Set in reality: 5 Facts about goal setting
Setting and achieving goals are among the competencies that distinguish star performers. Here are some thoughts to help you set and reach your goals.
Planning is important. Setting goals gives you long-term vision and short-term motivation. Short-term goals are achieved in a shorter amount of time, with effort. These can help reach your long-term goals – achievements with sustained effort for an extended period. Most people have life time goals (being rich, becoming president, changing lives, etc), but without short-term planning those goals are merely dreams. Make sure you set and achieve smaller goals to get you on your way to achieving your vision, for example: I will read books/blogs, join clubs, work-out twice a week.
- Change is inevitable. Consider that you may need to change your mindset in order to accomplish new goals (especially if you’ve had the same goal for the last three years). For example you want to get healthy, so you’ll need to set a goal to eat vegetables and fruits daily (even if you don’t like them or have the time); make the time to do your own grocery shopping and cook; and working out may entail waking up earlier than you’d like.
- Set realistic goals. Many people set goals that are too difficult. It is necessary that you take the time and think about setting achievable goals. Consider what obstacles may be in the way and how much skill you’ll need to achieve a particular level of performance. So if (for example) your goal is to run a half marathon next year, make sure you have the mindset and time to practice, and the ability to run.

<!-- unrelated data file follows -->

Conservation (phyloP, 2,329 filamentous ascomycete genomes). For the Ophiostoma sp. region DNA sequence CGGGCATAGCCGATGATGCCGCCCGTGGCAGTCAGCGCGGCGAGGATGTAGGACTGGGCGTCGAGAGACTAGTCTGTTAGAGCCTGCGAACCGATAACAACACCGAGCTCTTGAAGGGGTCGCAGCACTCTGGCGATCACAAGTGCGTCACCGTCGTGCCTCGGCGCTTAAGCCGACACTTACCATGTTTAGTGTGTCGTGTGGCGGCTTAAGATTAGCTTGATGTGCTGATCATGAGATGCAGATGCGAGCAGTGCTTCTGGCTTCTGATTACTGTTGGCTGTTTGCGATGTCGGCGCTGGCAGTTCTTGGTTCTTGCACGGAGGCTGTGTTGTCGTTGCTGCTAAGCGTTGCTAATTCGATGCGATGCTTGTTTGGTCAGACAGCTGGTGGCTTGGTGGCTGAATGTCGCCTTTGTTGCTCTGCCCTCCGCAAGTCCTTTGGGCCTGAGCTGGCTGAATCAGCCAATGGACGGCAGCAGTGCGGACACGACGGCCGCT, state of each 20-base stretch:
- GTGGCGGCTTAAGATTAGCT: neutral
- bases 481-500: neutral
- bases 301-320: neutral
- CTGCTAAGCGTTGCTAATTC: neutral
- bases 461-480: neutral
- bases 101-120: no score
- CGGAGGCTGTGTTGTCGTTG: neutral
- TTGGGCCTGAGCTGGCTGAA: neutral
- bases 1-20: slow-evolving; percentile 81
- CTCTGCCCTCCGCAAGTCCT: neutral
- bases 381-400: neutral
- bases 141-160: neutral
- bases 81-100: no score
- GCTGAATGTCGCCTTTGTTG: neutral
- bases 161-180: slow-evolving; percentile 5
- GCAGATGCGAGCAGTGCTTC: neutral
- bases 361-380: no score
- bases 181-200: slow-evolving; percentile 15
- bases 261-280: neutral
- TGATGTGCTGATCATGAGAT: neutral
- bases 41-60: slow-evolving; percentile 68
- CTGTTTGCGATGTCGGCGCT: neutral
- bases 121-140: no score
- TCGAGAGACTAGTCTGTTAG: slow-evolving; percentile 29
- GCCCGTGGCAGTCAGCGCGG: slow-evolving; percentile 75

- It may take a few tries. It’s normal to slip up now and then, but you must pick yourself up, dust off, try, and try again. Commit to convincing your brain of the new routine. If your vision changes, adjust your goals accordingly or let them go.
- Set goals for your reality. You want to be a doctor, get a PhD, be class president, loose 5 lbs… Make sure the goals you set are the ones you genuinely want to achieve, not those that your parents, friends, coaches, media, or society want. It is harder to stay on track if you are motivated only by outside sources.
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